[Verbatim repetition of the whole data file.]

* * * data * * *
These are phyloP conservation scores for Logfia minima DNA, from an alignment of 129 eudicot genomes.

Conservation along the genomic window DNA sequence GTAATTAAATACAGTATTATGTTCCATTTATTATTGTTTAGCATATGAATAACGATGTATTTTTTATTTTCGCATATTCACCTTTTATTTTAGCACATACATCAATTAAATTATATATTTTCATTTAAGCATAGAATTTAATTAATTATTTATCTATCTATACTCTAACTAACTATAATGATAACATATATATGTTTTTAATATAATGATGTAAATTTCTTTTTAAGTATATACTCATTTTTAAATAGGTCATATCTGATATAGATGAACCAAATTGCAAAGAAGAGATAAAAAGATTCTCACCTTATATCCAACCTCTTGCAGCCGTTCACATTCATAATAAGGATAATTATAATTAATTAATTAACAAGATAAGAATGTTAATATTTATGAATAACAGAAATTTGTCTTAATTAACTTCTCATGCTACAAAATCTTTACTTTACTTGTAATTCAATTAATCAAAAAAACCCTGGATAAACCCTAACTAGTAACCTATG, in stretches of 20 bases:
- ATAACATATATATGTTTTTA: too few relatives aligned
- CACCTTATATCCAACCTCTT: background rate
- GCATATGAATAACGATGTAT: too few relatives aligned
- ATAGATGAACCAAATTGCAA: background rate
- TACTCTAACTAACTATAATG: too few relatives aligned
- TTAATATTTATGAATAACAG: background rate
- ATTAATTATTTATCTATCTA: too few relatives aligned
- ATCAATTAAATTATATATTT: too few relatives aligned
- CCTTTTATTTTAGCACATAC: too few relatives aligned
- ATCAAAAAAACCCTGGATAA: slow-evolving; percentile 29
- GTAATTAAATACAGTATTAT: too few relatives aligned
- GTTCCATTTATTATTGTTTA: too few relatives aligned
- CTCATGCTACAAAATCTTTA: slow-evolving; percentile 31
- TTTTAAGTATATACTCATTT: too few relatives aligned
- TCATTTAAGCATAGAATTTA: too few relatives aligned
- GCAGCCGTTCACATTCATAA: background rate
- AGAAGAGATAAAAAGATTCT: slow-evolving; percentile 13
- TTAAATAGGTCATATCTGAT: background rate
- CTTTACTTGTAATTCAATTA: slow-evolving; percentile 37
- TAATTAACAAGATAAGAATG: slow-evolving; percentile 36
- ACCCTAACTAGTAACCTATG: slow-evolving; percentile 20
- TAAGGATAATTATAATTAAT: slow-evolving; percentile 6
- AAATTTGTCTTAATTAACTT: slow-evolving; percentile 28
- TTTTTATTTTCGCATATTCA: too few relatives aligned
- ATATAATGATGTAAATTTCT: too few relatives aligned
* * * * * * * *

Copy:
These are phyloP conservation scores for Logfia minima DNA, from an alignment of 129 eudicot genomes.

Conservation along the genomic window DNA sequence GTAATTAAATACAGTATTATGTTCCATTTATTATTGTTTAGCATATGAATAACGATGTATTTTTTATTTTCGCATATTCACCTTTTATTTTAGCACATACATCAATTAAATTATATATTTTCATTTAAGCATAGAATTTAATTAATTATTTATCTATCTATACTCTAACTAACTATAATGATAACATATATATGTTTTTAATATAATGATGTAAATTTCTTTTTAAGTATATACTCATTTTTAAATAGGTCATATCTGATATAGATGAACCAAATTGCAAAGAAGAGATAAAAAGATTCTCACCTTATATCCAACCTCTTGCAGCCGTTCACATTCATAATAAGGATAATTATAATTAATTAATTAACAAGATAAGAATGTTAATATTTATGAATAACAGAAATTTGTCTTAATTAACTTCTCATGCTACAAAATCTTTACTTTACTTGTAATTCAATTAATCAAAAAAACCCTGGATAAACCCTAACTAGTAACCTATG, in stretches of 20 bases:
- ATAACATATATATGTTTTTA: too few relatives aligned
- CACCTTATATCCAACCTCTT: background rate
- GCATATGAATAACGATGTAT: too few relatives aligned
- ATAGATGAACCAAATTGCAA: background rate
- TACTCTAACTAACTATAATG: too few relatives aligned
- TTAATATTTATGAATAACAG: background rate
- ATTAATTATTTATCTATCTA: too few relatives aligned
- ATCAATTAAATTATATATTT: too few relatives aligned
- CCTTTTATTTTAGCACATAC: too few relatives aligned
- ATCAAAAAAACCCTGGATAA: slow-evolving; percentile 29
- GTAATTAAATACAGTATTAT: too few relatives aligned
- GTTCCATTTATTATTGTTTA: too few relatives aligned
- CTCATGCTACAAAATCTTTA: slow-evolving; percentile 31
- TTTTAAGTATATACTCATTT: too few relatives aligned
- TCATTTAAGCATAGAATTTA: too few relatives aligned
- GCAGCCGTTCACATTCATAA: background rate
- AGAAGAGATAAAAAGATTCT: slow-evolving; percentile 13
- TTAAATAGGTCATATCTGAT: background rate
- CTTTACTTGTAATTCAATTA: slow-evolving; percentile 37
- TAATTAACAAGATAAGAATG: slow-evolving; percentile 36
- ACCCTAACTAGTAACCTATG: slow-evolving; percentile 20
- TAAGGATAATTATAATTAAT: slow-evolving; percentile 6
- AAATTTGTCTTAATTAACTT: slow-evolving; percentile 28
- TTTTTATTTTCGCATATTCA: too few relatives aligned
- ATATAATGATGTAAATTTCT: too few relatives aligned